What's interesting is that you might start a Burning Wheel game with a character presented similarly - drama-laden backstory, vengeful inclinations, loyal to a leader who is young given her role. (I'm just trying to capture the highlights of what I got looking through your sheets.)I'm about to get a chance to play L5R 5e as a player soon. I have attached both my character sheet and the 20 questions worksheet where we nail down detailed information on who the character is. There's a strong emphasis during character creation on establishing relationships to the setting. Note how roughly 5 new NPCs come out of the character creation process. This is the sort of writeup I consider somewhat suitable for character exploration oriented play in trad game.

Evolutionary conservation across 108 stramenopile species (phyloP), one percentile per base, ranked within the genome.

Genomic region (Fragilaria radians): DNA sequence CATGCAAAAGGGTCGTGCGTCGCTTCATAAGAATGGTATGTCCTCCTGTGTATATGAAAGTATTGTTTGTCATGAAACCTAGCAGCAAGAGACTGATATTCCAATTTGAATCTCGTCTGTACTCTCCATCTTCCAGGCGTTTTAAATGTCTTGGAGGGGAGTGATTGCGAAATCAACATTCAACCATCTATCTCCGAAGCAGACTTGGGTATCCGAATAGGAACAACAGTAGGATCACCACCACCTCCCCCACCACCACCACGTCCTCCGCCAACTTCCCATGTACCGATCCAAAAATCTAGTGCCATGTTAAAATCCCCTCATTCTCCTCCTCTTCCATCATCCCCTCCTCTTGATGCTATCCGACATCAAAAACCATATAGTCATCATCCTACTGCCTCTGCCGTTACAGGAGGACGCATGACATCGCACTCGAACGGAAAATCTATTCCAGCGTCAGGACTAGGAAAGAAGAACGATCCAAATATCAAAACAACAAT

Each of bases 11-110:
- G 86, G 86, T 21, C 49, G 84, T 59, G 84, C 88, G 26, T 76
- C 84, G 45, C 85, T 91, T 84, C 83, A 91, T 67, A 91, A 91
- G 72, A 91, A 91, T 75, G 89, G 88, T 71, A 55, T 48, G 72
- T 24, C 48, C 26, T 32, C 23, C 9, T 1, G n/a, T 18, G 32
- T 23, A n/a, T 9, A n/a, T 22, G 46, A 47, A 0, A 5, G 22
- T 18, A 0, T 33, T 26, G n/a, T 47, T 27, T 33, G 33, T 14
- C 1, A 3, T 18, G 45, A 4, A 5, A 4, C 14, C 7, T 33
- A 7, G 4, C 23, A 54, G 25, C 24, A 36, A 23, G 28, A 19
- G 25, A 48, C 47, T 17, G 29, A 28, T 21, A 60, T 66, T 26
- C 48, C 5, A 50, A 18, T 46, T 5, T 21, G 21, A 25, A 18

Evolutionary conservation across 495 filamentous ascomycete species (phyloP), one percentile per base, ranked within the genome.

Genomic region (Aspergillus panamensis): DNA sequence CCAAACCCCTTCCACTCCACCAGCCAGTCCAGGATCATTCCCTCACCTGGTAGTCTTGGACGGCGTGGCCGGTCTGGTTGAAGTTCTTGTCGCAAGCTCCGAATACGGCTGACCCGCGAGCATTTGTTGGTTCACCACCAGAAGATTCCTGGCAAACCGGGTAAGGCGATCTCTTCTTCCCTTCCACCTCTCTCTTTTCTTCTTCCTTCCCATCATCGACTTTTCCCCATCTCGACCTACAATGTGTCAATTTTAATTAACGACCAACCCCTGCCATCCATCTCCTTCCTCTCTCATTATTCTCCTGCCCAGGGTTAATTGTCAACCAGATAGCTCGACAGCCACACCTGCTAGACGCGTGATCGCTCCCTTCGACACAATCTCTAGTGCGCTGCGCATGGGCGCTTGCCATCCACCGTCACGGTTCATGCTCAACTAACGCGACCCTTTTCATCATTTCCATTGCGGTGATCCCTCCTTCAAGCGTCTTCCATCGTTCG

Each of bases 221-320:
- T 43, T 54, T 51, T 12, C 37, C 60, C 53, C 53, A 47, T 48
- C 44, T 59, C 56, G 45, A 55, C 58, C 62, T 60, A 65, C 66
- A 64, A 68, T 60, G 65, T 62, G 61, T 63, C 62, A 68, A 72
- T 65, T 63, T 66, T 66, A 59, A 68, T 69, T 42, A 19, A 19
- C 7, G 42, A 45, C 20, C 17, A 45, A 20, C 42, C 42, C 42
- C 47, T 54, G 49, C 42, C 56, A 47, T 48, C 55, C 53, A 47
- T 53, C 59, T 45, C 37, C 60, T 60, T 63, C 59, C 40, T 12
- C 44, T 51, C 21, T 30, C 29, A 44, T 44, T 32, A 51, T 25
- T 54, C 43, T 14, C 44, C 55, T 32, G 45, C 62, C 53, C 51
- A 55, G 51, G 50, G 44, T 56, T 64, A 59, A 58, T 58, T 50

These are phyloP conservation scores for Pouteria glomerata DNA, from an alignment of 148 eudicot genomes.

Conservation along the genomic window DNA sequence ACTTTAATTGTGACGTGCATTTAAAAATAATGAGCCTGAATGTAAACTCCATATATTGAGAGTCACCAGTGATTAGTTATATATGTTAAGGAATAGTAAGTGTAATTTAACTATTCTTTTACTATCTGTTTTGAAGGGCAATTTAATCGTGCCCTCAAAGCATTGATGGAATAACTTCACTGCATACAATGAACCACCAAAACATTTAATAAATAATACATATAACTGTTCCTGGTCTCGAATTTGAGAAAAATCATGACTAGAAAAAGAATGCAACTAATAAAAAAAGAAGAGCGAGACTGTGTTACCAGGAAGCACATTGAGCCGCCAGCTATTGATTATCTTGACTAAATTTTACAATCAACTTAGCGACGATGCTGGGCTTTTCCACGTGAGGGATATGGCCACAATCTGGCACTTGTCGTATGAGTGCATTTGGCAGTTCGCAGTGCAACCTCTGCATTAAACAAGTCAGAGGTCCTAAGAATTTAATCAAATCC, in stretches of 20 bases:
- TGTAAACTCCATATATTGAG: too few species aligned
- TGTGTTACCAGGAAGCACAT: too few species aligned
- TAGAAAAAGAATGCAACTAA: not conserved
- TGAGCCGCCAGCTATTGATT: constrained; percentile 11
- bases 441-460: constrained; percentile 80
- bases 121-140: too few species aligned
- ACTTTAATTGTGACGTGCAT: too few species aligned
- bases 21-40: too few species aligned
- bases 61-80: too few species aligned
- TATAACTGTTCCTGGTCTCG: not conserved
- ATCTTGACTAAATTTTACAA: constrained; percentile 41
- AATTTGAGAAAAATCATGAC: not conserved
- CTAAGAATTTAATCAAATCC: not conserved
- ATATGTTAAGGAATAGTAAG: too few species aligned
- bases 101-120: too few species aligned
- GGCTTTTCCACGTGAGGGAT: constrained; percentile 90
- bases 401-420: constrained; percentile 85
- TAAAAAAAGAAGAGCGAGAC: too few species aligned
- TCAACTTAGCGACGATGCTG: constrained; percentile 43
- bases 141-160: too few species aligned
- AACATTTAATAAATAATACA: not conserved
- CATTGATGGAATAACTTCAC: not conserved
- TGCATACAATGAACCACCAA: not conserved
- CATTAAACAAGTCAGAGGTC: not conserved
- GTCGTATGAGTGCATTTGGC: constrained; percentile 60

But I'm guessing that the expectation as to what will be done with them, in play, is different! For instance, in the exploration game I'd expect the GM to make decisions for the NPCs that might put the player (via their PC) under pressure (eg "Go and kill this person for me!") where those aren't related to a pass/fail or hard/soft move cycle driven by the player's own action declarations.